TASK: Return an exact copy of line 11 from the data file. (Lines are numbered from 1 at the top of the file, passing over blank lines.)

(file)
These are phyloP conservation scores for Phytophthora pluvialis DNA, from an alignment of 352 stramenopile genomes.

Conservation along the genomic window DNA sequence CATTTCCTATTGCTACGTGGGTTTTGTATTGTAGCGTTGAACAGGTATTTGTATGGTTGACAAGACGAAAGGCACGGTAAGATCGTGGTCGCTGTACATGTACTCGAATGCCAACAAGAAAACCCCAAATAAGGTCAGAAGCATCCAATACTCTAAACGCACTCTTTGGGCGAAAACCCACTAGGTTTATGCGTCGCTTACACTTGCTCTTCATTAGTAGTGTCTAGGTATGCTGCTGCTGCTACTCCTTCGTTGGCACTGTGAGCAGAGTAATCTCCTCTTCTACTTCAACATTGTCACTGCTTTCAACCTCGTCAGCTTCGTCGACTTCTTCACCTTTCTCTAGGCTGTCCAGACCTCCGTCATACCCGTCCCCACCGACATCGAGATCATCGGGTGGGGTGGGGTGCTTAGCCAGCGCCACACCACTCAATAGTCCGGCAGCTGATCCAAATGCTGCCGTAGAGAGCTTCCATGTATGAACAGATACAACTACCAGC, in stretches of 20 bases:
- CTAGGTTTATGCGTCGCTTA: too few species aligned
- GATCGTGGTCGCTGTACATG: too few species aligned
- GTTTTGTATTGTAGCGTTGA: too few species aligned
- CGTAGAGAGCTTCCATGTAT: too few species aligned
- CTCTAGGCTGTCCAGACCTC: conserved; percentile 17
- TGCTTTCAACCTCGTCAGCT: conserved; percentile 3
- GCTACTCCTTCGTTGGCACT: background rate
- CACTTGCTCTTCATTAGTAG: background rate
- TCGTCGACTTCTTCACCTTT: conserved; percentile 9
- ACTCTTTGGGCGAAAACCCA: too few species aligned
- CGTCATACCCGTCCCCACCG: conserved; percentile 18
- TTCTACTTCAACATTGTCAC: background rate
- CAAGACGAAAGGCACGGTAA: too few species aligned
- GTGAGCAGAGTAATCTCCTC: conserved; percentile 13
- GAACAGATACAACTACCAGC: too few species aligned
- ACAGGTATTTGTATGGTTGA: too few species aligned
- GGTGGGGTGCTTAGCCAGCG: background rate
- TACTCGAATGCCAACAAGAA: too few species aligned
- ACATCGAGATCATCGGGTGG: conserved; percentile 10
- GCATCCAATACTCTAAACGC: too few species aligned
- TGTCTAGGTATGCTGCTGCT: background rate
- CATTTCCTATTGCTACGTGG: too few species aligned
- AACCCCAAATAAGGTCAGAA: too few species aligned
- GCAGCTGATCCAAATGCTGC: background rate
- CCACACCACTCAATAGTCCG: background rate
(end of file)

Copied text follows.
- TCGTCGACTTCTTCACCTTT: conserved; percentile 9